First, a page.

All in all The Frame is a mixed bag, a film with pretty big ideas, some of which work and some that fall flat. One thing that can definitely be said in its favor is that it’s a professional looking film that belies its budget. Denver, Colorado is not known as a hotbed of movie talent, but the technical aspects of this film—editing, camerawork, lighting, acting—equal indies made in New York or Hollywood. The Frame makes an excellent calling-card for young leads David Carranza and Tiffany Mualem; both prove capable of carrying an indie drama. They’re flatteringly photographed and show emotional intensity (if not a lot of range, given the quiet and downbeat mood of the story).

The career arc of Jamin Winans reminds me of ;[1]. both are obsessive fantasists who work slowly, meticulously control their films (including writing their own scores), and eschew commercial compromise. The upside to that methodology is independence; the downside is they refuse studio resources that could help them to realize more elaborate visions. As long as these guys keep coming up with creative ways to reveal the fantastic in the everyday, though, no one here will complain.

You can download The Frame directly from the filmmakers.

WHAT THE CRITICS SAY:

“…a metaphysical urban fantasy that fills the heart and mind equally…”–Rob Hunter, Film School Rejects (contemporaneous)

A digital copy of this movie was provided by the distributor for review.

  1. One difference between the two is that Jamin has a collaborator, producer, publicist and wife Kiowa Winans, who probably deserves more credit for the finished products than she gets []

THE RAPTURE (1991)

As part of our continuing effort to restore all the posts lost in the Great Server Crash of 2010, we’re reprinting this column from Alfred Eaker’s Fringe Cinema, originally published on Oct. 14, 2010.

Once upon a time there was a breed known as independent filmmakers. Usually with shoestring budgets, the indies, taking no prisoners, discarded business plans, forgot to look at marketing strategies, and the image of a proposed target audience was as abstract and surreal to them as their films often were to audiences. The indies were decidedly reactionary to the Hollywood institution. Maya Deren once said “I make films for what Hollywood spends on lipstick.” It was the indies who were progressively harking back to the dawn of cinema, before the rules of filmmaking had been established and canonized.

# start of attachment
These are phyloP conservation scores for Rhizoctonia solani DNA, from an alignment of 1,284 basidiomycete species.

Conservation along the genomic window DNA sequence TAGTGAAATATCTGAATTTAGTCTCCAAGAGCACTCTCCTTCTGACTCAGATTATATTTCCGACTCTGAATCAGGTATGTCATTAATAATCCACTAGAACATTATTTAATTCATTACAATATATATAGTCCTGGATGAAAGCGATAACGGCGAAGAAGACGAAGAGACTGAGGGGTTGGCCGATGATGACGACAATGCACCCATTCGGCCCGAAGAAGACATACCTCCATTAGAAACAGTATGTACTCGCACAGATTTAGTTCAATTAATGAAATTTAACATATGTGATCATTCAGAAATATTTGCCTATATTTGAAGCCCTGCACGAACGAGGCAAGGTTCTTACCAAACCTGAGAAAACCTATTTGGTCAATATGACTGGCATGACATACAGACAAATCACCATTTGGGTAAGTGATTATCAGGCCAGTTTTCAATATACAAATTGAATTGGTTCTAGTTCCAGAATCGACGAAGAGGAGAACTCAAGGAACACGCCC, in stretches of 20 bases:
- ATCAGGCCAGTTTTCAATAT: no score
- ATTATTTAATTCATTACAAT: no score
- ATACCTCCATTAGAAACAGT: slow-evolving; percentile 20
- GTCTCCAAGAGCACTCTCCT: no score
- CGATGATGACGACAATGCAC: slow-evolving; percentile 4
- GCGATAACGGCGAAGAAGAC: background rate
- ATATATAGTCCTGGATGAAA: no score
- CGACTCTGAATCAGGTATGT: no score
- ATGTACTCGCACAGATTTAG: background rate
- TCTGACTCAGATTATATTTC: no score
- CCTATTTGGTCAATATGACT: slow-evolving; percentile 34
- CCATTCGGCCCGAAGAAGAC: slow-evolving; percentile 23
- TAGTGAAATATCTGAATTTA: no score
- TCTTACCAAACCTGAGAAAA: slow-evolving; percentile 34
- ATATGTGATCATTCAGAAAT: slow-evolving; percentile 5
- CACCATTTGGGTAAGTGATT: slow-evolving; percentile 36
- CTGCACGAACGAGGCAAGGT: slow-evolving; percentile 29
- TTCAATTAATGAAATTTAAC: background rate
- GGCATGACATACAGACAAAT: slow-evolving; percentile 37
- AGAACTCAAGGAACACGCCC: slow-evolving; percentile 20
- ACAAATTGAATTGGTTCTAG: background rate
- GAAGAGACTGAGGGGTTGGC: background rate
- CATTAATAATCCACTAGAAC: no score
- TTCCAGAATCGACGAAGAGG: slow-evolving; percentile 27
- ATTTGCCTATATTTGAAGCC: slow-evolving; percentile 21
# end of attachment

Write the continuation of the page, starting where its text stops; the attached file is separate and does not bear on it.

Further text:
Stanley Kubrick was the closest Hollywood would get to the indie spirit, but Kubrick, for all his aesthetic brilliance, was, essentially, an academic. Whatever Kubrick’s genre, be it sci-fi, porn, horror, war, swashbuckler, his approach stemmed from a safe classroom distance. Kubrick lacked the fevered intensity and aesthetic struggle of the indies, and subjects such as horror and sex were rendered as studies and, therefore, matters on somewhat safe critical ground for the mainstream.

Newly minted and authorized film critics, such as Roger Ebert, would lavish heaps of praise on Dr. Kubrick, but Ebert was clearly out of his ivory towered ball park when trying to grasp the likes of Larry Cohen‘s God Told Me To or Michael Cimino’s Heaven’s Gate, which is unfortunate considering Ebert once scripted for Hollywood outsider Russ Meyer.

Still from The Rapture (1991)The 1990s was the last real decade of the independents. Even by then, they were becoming an extinct breed, and in their place were the new breed of timid indie-lites, who merely emulate the Hollywood recipe without having the budget for the high priced, bland ingredients.

In 1991 Michael Tolkin’s The Rapture did what an independent film is supposed to do: took critics by surprise. Some critics Continue reading THE RAPTURE (1991)

37. TIME BANDITS (1981)

“…Gilliam fearlessly brings the logic of children’s literature to the screen.  Plunging headfirst into history, myth, legend, and fairy tale, Gilliam sends his characters—a boy and six good-natured if rather larcenous little persons (i.e. seven dwarves)—careening through time-twisting interactions with Napoleon, Robin Hood, and Agamemnon (played, respectively, by Ian Holm, John Cleese, and Sean Connery).  The landscape is populated by the giants, ogres, and sinister crones of legend and fairy tale, all in the service of Gilliam’s weird, ecstatic vision.”–Bruce Eder, “Time Bandits” (Criterion Collection essay)